Another big surprise for the day was how enormous the crowd was for Alabama Shakes on the Sutro Stage. Certainly, the band has enjoyed great success since their “discovery” at 2011’s CMJ Festival, with selling out tours left and right and playing just about every festival in the US this year, but this was their first SF-based performance since their brilliant headlining show at the Independent in January. But even with that in mind, no one expected the crowd to be as massive as it was, which of course set people to Twitter and Instagram taking shots of the crowd to just try and get a handle on it. Sadly, the sound mix wasn’t very good for those further away, often obscuring anything except the extreme lows and highs, and so most of Brittany’s voice was muddied. But, if you pushed your way up closer towards the sound booth, it all of a sudden became the rock show that the band is known for, with the jams hitting hard and Brittany’s lead just taking over and wailing. Thankfully, they gave a great set, but sadly about half of the audience couldn’t hear it that well. Alabama Shakes should definitely have been on the main stage, but it was nice to see the Sutro stage filled to the max for them.
The first (and only) disappointment of the day was with Grandaddy, who followed Alabama Shakes on the Sutro Stage. There was a surprisingly small amount of people there to see the much-heralded comeback show, which was certainly a draw for many fans. Now, their show wasn’t patently bad as much as it was uninspired. There weren’t many dynamics throughout the set, so everything felt like a standard rock/folk 4/4 getup, with some electronic flushes thrown in there as ostensible novelty. With very few people singing along and most leaving the area to seek other stages, it was a sad sight for a band that is truly capable of pulling off a great show– they just needed to want to do that, and last night they seemed pretty indifferent to playing.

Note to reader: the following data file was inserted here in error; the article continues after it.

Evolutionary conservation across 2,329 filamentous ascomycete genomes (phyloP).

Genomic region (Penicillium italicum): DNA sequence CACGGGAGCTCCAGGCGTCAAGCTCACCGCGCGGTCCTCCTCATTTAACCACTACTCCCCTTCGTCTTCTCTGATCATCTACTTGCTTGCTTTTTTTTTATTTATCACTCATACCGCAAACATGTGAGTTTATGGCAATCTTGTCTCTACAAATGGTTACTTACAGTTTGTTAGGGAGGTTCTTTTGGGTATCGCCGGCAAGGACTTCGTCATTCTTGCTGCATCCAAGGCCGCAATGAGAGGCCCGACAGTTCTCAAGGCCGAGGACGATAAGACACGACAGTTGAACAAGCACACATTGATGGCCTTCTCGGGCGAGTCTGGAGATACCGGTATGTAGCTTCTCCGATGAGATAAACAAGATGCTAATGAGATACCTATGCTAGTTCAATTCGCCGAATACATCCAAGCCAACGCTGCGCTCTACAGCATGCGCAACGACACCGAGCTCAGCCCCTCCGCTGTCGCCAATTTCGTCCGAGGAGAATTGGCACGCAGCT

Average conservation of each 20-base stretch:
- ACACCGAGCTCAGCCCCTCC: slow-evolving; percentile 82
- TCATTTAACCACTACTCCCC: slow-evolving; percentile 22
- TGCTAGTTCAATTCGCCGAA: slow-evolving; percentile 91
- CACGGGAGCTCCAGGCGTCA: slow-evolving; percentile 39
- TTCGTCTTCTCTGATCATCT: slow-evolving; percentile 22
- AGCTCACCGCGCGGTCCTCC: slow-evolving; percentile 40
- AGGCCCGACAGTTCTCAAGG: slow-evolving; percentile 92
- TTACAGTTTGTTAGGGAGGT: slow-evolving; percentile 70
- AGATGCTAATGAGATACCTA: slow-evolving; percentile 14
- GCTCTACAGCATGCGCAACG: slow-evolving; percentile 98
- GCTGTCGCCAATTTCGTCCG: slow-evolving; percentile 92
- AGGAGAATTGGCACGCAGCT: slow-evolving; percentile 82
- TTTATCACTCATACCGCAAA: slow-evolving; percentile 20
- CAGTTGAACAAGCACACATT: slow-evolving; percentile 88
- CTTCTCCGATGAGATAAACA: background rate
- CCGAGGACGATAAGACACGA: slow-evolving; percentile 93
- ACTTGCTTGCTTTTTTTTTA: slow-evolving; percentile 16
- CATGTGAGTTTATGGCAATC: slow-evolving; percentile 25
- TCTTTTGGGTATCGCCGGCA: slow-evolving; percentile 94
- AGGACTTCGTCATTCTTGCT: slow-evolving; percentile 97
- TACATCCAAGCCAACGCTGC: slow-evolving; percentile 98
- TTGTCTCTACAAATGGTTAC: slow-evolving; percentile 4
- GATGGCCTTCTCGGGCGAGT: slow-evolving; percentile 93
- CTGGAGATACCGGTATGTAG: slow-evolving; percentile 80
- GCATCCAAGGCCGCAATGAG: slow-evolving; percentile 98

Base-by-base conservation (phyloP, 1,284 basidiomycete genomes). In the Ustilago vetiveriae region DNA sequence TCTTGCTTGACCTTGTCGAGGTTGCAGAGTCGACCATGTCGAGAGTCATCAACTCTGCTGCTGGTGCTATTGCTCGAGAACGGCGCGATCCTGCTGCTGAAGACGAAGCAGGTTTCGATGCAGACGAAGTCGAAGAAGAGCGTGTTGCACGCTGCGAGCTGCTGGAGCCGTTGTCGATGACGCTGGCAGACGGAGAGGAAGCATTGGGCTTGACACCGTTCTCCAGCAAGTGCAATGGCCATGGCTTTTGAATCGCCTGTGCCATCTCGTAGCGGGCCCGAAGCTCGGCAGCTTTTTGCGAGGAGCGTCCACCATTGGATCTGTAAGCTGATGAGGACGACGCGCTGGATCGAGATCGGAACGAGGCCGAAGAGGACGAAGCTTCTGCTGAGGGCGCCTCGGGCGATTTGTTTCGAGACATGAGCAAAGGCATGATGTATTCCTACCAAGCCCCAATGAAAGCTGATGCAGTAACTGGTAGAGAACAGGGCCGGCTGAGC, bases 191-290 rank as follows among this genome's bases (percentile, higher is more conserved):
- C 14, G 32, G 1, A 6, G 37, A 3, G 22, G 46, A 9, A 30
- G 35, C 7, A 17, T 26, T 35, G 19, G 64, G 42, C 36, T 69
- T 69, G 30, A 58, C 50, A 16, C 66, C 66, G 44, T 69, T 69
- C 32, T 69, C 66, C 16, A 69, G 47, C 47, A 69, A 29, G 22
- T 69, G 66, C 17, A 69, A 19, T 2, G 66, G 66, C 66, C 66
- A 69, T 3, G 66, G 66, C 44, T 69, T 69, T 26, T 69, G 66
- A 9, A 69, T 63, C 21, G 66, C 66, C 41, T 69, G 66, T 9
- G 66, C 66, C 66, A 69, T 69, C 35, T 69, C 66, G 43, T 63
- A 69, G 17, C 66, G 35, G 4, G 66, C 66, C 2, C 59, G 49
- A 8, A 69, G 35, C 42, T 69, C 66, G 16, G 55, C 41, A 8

Norah Jones followed on the Sutro Stage, and whatever frustration or irritation there was following Grandaddy was soon washed away when Jones began her set with “Say Goodbye,” the new single of her incredible fifth album Little Broken Hearts (2012). The crowd continued to build and build, until it reached a fairly massive size– much larger than was expected by both onlookers and Norah herself, who frequently mentioned how touched she was that so many people came to see her set. The setlist was built mostly around Little Broken Hearts, with singles “Come Away With Me,” “Sunrise,” “Chasing Pirates” and a breathtaking solo rendition of “Don’t Know Why” rounding out the set. One big surprise, though, that really took the set to the next level was a surprise guest appearance by Bob Weir on a take of the Grateful Dead’s “It Must Have Been The Roses.”
Next up was a one-two punch of headliners that just tore at your heartstrings if you wanted to see both, because of conflicting set times. Because they started first, most headed to see Metallica on the main stage, who played what you can only conceive of as a greatest hits set, and it was certainly welcome following the previous night’s disappointment with Neil Young and Crazy Horse. Their set focused heavily on their first five albums, with only 3 songs coming from post-Black Album records. Rather than seen as a useless exercise in nostalgia, this was actually met with warmth and praise.